There's a hazard to toying with solecisms, as witness a recent objective pronoun on this page. My neighbor had said to me, "Why don't you call on?" and it came out in print as "Why don't you call on me?" He meant, as Mainers have long meant, that he was ready to lend me a hand when I needed help. Mainers don't call on anybody in this sense, they simply call on. It mightn't matter, except that calling on is not the same as changing work, both being reciprocal from the early days when pioneers lived apart and did everything alone so long as they could. When they came to a two-man job, they could call on if a matter were minor and transient, but if a major task had come up there would be the more formal agreement to exchange labors.
So, if I should, say, need a moment's help to raise my flagpole aloft, I'd call on and my neighbor would come over and boost with me, and it would be understood that this was a favor and I was under no strict requirement to repay him, although we would understand that if he called on in turn, I would hark. But, if assistance involved getting in a field of hay, a matter of a full day or more, I would expect to give him equal time -- I might help him later with his field of hay, or I might come another day and split firewood.
By extension, calling on came to mean asking for welfare. Keeping one's head above water was then honorable, and a man did his level best to pay his bills. But when you "got snow in the woodbox" and the youngsters weren't eating right, and things were at sixes and sevens, a man had to smother his dignity and call on -- call on the overseers of the poor for town aid. By calling on, one thus was "on the town," a phrase now meaning quite another thing. I remember several gentlemen of my youth who struggled valiantly against various odds and remained perpetually on the brink of such failure, and the townsfolk would say, "Give him credit -- he's never called on yet!"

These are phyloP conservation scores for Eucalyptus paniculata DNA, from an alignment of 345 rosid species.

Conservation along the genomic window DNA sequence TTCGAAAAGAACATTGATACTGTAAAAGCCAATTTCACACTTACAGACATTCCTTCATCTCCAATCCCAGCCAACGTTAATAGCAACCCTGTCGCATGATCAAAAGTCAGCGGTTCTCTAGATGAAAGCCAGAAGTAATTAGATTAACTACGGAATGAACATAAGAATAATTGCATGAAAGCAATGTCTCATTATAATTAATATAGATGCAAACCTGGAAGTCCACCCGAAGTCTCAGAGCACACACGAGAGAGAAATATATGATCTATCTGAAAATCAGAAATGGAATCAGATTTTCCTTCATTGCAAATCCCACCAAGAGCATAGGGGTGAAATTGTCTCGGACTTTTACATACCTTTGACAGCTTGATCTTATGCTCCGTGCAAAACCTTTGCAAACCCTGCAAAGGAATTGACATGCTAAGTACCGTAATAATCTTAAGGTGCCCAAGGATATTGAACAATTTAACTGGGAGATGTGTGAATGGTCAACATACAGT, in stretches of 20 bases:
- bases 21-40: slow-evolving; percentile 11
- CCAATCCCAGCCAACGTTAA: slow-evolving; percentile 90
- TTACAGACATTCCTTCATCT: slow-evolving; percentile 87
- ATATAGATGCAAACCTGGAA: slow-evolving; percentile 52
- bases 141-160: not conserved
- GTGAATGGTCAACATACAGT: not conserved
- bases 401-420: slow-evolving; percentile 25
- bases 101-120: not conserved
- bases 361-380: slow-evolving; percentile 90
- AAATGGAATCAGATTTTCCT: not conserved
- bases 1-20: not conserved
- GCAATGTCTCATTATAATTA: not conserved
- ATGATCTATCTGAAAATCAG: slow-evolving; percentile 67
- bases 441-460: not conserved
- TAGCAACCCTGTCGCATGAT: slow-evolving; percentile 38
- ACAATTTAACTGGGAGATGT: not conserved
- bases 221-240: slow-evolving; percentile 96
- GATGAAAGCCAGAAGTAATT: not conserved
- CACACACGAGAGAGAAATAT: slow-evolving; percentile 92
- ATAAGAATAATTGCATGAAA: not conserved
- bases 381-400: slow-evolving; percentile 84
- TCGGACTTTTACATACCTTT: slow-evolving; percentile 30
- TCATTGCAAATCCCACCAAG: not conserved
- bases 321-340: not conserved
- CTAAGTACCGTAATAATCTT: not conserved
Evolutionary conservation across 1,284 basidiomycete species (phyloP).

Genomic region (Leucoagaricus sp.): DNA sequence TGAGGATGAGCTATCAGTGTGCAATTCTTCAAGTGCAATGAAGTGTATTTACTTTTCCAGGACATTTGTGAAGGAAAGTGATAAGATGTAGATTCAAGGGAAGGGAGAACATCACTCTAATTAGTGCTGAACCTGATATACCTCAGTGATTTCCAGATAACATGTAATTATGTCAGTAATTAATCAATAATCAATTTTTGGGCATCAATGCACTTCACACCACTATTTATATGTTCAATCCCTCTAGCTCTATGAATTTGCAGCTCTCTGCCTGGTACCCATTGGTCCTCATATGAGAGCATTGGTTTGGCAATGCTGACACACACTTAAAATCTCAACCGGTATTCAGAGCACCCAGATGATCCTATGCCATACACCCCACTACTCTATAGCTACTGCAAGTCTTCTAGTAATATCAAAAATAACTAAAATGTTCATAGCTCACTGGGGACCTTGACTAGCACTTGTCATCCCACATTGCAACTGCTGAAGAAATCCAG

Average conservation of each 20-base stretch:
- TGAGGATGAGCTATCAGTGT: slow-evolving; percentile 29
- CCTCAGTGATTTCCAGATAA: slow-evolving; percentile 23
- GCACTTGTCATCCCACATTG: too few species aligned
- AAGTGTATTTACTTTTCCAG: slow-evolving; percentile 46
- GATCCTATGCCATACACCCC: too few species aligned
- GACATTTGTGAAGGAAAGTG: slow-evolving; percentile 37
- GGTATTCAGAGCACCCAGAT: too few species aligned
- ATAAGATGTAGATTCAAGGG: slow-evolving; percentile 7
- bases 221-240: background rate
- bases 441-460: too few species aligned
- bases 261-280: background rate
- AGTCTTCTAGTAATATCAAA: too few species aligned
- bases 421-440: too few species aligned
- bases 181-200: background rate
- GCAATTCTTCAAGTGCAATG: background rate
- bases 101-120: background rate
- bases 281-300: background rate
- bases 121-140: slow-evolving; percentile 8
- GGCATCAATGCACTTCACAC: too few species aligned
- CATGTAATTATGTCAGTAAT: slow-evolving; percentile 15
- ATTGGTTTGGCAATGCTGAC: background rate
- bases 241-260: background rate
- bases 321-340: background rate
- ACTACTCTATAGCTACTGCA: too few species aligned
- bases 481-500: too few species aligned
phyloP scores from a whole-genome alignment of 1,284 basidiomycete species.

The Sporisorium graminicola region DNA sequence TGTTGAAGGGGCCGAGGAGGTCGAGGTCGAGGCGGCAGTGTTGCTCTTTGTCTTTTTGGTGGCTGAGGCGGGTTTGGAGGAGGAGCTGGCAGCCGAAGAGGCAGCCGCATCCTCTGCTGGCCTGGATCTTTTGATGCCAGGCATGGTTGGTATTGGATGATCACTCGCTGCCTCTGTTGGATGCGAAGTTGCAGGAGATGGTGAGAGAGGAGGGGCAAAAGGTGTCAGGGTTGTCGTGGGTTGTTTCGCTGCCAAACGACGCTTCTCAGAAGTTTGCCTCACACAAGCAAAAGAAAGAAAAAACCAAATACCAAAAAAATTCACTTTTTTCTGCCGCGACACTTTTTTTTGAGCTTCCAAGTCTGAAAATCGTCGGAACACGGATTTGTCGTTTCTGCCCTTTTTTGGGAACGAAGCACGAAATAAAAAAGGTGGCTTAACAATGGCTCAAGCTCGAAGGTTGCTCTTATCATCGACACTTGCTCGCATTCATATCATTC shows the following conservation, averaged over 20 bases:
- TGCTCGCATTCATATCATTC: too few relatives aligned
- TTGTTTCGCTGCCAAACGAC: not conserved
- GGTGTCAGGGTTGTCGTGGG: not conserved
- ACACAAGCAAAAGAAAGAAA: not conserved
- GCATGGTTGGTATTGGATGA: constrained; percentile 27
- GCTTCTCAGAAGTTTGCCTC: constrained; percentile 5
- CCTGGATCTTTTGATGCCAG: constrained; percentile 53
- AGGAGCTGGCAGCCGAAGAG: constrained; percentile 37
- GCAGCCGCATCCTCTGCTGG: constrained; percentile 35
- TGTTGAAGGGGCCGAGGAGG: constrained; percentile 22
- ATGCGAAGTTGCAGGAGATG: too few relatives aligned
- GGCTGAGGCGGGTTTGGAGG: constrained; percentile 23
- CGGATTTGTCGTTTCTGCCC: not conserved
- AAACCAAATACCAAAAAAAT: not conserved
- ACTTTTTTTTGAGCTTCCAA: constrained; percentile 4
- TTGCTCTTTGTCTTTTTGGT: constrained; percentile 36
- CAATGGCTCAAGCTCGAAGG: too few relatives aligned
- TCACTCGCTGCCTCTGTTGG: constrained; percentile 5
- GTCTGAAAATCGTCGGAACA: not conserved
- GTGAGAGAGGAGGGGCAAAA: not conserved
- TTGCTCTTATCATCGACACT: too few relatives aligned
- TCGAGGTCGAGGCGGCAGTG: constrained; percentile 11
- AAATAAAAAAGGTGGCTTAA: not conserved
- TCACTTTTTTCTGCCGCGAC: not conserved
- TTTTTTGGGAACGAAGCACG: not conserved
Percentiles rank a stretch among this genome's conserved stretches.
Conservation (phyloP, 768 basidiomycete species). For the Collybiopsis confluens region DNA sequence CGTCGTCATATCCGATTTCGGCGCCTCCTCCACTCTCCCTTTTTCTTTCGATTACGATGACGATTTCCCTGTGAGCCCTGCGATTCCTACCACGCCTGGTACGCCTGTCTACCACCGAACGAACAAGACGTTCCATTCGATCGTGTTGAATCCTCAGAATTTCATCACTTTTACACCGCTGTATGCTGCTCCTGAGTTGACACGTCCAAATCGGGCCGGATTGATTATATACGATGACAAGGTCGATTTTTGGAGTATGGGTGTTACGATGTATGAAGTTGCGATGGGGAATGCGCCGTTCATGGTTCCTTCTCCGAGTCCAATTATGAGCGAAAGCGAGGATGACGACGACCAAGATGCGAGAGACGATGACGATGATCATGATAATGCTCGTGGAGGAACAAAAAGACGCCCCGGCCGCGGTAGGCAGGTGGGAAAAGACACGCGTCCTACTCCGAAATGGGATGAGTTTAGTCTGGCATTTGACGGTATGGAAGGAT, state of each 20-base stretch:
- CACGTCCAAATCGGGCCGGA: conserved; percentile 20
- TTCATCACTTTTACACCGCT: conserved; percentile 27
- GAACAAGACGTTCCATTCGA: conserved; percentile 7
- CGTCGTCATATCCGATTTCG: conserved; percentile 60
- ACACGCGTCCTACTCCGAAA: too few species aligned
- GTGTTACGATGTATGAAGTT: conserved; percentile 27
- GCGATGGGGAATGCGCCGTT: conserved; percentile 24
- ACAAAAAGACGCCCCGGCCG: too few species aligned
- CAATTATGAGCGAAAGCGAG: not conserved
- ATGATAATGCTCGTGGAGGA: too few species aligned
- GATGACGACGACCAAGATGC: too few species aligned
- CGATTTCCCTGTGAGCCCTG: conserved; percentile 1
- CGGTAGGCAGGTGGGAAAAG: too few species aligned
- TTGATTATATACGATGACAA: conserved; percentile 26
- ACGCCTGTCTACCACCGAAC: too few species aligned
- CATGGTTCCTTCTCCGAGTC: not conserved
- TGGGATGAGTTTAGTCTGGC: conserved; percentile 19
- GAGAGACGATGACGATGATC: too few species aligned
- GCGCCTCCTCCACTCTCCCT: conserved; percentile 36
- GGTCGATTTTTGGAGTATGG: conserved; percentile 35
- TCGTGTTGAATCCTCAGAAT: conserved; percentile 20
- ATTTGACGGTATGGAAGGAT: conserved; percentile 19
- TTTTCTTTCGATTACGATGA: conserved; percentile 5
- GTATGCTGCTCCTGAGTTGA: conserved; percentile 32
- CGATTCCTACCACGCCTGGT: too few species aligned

We've a granddaddy here who sits in the sunshine of his fishhouse door when it's pleasant to do so, and he takes his grandson on his knee and relates whoppers. Sometimes there'll be three-four tykes of an age, the others on bait tubs and coils of warp, and the old man puts on quite a show. Going by, one will see the group, the old man sawing the air, and the youngsters with their mouths hanging open and their eyes bugged like cucumbers. "Now this may sound some far-fetched," he'll be saying, "but it happened just as I'm telling it. . . ." Or, "I'm not stretchin' this a mite . . ." and he'll come out with what Mainers call a "stretcher."
Well, one day he was rehashing the old Holman Day tale of the fellow that had a set of double teeth. Fact. All the way around, up and down, he had two teeth where everybody else would have only one, and that gave him a jaw that was sure some old powerful.
"What would you say to THAT!" he posed, and the children all felt their teeth with their fingers, and it sure enough was something to think about.
Well, sir, the story goes that this fellow was putting a new roof on his barn one summer, and he had a ladder reaching up above the eaves, and he grabbed a bolt of cedar shingles under each arm and started up the ladder. About 30 feet to the eaves. Scampered right along up neater'n a pussycat, and just as he came to the eave something went awry and the ladder went right out from under him. There he was! And there old Grampy left the youngsters for narrative effect exactly the suitable amount of time, whereupon the fellow reached out real smart and bit bright onto the eave with his set of double teeth. Hung right there all safe and sound, on account of his amazing double teeth, but he did think for a minute that he was going to drop them there shingles.
"What do you think of THAT?"
"I guess he warn't about to call on!" said the grandson.
But he did call on. He let go, yelled, and bit right back, such is the advantage of double teeth, and somebody came and replaced the ladder.